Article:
M.L. Miller here! As I go into the tenth year of reviewing horror films, I wanted to go back to the beginning and repost some of the films I loved starting with the year I began reviewing the genre officially October 1, 2010 through October 1, 2011. I have posted my best of lists in the past, but a lot of those old reviews haven’t seen the light of day since they were first posted many moons ago. Being the OCD person that I am, I have also reworked the list, looking back at my own choices and shifting them around a bit. I’ve even added a few that I might have missed or looked over from the year in question. So if you think you know how these lists are going to turn out, you don’t!

How did I compile this list? I simply looked through films released between October 1st 2010 and September 30, 2011 and worked and reworked the list until I had the magic number, 31. Again, I never call myself any kind of expert in horror. I simply watch a lot of horror films and love writing about them. Don’t forget to like and share my picks with your pals across the web on your own personal social media. Chime in after the review and let me know what you think of the film, how on the nose or mind-numbingly wrong I am, or most importantly, come up with your own darn list…let’s go!

Released on June 15, 2011. Available On Demand, digital download, and on BluRay/DVD from IFC Midnight!

#15 – KIDNAPPED (2011)

AKA Secuestrados
Directed by Miguel Angel Vivas
Written by Miguel Ángel Vivas & Javier García
Starring Ana Wagener, Fernando Cayo, Manuela Vellés, & Guillermo Barrientos
Find out more about this here

The premise of KIDNAPPED is nothing new: a family moving into a new house is the victim of a home intrusion by masked assailants. The intruders ask for credit cards, cash, and any valuables the family may have. Soon the disorganization of the intruders proves to pale in comparison to the strength of the family. Well, that’s the way a Hollywood ending of this type of film would go. Apart from some moments of pitch black bleakness at the end of KIDNAPPED, reading a description of the film is not going to entice you to check it out.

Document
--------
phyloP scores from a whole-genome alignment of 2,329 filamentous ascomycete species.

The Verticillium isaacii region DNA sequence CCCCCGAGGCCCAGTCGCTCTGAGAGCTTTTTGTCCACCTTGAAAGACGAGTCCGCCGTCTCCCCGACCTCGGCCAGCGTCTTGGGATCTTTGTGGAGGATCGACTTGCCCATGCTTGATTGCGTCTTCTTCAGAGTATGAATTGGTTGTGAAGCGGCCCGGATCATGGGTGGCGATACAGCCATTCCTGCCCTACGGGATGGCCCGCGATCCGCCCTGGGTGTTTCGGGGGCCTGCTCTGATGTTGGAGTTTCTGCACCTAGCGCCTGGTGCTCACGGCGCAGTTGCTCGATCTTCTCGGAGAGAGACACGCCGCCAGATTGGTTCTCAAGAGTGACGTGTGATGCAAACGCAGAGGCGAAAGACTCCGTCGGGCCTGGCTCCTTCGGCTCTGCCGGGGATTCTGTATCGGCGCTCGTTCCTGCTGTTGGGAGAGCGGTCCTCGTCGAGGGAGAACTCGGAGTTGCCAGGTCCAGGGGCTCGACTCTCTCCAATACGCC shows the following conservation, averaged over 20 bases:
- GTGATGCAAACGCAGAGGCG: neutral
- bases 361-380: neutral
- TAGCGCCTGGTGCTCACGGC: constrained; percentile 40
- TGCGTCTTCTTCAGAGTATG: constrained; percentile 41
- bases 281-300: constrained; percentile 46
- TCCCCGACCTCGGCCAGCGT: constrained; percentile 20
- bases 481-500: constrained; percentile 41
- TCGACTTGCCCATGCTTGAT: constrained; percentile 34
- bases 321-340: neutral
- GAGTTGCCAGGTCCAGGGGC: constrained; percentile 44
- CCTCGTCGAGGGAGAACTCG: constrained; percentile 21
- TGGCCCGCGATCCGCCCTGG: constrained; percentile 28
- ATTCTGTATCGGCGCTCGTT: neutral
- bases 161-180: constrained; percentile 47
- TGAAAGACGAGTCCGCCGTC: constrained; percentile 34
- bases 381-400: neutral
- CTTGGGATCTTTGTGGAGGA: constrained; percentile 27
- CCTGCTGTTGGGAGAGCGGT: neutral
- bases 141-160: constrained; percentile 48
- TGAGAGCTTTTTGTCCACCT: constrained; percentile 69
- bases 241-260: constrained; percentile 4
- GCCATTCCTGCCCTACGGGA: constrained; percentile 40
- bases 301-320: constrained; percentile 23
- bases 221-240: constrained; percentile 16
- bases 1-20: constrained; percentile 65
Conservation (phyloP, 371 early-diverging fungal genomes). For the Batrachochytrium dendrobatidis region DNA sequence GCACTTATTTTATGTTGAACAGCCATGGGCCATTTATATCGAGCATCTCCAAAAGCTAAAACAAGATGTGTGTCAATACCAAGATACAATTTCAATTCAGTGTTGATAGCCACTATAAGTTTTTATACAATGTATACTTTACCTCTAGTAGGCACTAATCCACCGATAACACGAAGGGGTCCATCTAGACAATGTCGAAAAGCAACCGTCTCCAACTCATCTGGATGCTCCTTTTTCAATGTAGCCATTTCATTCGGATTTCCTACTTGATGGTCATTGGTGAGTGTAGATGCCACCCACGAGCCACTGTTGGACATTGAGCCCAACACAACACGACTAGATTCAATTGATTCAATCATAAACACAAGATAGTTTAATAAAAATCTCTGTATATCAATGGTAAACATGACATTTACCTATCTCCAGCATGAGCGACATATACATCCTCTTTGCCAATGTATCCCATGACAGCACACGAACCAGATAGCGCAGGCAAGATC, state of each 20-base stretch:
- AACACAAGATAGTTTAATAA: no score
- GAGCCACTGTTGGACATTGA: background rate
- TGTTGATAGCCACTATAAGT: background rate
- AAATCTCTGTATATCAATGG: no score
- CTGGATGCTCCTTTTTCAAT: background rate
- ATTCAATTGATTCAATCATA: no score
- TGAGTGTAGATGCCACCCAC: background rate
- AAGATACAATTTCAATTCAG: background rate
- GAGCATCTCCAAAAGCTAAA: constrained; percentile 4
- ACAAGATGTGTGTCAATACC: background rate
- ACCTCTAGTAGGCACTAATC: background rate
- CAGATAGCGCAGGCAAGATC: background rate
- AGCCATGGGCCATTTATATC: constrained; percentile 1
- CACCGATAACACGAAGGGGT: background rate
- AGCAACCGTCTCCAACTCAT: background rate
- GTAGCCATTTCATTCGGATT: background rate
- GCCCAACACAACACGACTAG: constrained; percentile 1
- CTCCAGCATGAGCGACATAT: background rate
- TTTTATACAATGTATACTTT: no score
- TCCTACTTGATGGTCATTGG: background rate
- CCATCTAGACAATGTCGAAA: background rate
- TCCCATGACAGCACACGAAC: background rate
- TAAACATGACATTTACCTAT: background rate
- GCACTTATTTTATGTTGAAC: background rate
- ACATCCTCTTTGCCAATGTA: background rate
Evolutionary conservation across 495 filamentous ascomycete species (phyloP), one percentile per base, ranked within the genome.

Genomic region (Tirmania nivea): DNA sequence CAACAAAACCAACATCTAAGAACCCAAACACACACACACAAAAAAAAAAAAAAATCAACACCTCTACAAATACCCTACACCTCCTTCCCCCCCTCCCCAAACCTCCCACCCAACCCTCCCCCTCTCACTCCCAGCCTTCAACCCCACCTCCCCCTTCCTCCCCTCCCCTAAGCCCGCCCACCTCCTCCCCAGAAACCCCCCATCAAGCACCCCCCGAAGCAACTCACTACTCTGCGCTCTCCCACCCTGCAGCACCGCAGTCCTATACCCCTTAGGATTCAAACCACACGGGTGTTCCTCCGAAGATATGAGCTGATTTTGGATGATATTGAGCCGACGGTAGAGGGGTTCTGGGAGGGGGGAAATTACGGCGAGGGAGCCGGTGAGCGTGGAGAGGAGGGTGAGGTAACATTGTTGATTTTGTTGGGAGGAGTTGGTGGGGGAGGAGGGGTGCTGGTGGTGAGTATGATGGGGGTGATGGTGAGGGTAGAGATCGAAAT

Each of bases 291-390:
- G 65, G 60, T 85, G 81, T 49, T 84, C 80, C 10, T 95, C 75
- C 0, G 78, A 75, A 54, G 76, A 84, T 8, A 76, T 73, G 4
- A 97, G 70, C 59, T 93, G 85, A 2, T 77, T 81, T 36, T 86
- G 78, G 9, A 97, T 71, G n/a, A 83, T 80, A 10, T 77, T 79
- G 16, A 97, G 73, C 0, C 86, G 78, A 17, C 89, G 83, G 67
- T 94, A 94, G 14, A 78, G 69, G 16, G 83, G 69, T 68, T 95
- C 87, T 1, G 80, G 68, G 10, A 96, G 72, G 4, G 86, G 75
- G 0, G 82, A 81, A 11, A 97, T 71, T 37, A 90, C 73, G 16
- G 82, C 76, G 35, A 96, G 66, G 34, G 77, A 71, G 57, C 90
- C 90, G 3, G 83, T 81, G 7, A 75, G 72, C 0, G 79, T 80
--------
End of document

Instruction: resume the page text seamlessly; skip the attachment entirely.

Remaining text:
The thing is, despite the fact that this story has been told before, KIDNAPPED is a film of immense technical skill. The film is comprised of only a few extended takes, some of which span ten to twenty minutes at a time. The amount of planning and hurdles to leap in order to pull off these takes is immense and all pays off in a seamlessly performed drama of a family in peril. One scene channels DePalma as a split screen follows Jamie, the father, driving in his car with one assailant to cash out his credit cards while the other side follows Isabel, the daughter, who is being stalked through the house by another. The action during both of these scenes are as intense as they come and you’ll find yourself wishing your eyes would go all Marty Feldman-like and be able to follow both sequences at once. The end of this scene in particular took my breath away in a technique I have seen before (RULES OF ATTRACTION come to mind).

KIDNAPPED is most definitely an experience you’ll never forget. It’s a relentless journey down a rabbit hole of despair laced with razor blades along the sides. I found myself utterly shocked at the places director Miguel Angel Vivas goes with this story and the masterful techniques he uses to take us there. You’ll wonder how they did what they did and remember KIDNAPPED long after its over.

THE 2010-2011 COUNTDOWN!

#22 – RUBBER
#27 – HUSK
#30 – LA HORDE

M. L. Miller is a wordslinger/writer of wrongs/reviewer/interviewer/editor of MLMILLERWRITES.COM. Follow @Mark_L_Miller.

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